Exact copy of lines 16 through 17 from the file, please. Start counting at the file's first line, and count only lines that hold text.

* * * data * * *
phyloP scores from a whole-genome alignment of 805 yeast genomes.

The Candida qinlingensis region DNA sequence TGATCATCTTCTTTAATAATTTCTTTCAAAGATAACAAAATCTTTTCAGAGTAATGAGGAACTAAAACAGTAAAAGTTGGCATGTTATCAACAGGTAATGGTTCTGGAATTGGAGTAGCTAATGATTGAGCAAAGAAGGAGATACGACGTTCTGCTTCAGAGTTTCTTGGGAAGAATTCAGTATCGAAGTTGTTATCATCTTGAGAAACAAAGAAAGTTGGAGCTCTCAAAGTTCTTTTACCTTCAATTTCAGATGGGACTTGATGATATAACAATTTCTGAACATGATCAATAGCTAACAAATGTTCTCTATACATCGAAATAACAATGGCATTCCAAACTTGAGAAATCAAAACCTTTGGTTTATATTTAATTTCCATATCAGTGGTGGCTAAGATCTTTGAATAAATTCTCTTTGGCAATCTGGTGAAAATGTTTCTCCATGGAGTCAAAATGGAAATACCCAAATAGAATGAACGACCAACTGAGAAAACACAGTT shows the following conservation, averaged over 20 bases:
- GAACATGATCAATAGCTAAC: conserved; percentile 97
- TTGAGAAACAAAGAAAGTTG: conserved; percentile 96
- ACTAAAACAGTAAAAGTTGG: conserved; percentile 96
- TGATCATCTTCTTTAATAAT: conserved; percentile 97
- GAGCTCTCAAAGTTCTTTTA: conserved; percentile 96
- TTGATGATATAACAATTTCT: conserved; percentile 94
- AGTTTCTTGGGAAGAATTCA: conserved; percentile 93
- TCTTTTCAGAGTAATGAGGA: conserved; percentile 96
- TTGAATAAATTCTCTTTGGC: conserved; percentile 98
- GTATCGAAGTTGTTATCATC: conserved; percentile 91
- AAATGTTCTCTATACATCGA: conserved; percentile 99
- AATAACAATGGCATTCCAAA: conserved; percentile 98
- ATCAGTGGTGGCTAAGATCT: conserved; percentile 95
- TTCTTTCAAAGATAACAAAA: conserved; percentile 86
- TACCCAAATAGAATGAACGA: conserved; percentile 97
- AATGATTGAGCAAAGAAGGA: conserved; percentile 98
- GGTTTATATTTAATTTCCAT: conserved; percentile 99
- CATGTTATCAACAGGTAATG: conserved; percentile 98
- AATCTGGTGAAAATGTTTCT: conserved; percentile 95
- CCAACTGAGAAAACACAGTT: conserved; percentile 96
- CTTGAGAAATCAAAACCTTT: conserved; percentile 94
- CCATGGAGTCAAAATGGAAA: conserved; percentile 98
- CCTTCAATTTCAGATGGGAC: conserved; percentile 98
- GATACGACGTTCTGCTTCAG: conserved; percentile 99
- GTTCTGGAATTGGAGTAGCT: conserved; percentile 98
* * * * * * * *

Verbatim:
- TTCTTTCAAAGATAACAAAA: conserved; percentile 86
- TACCCAAATAGAATGAACGA: conserved; percentile 97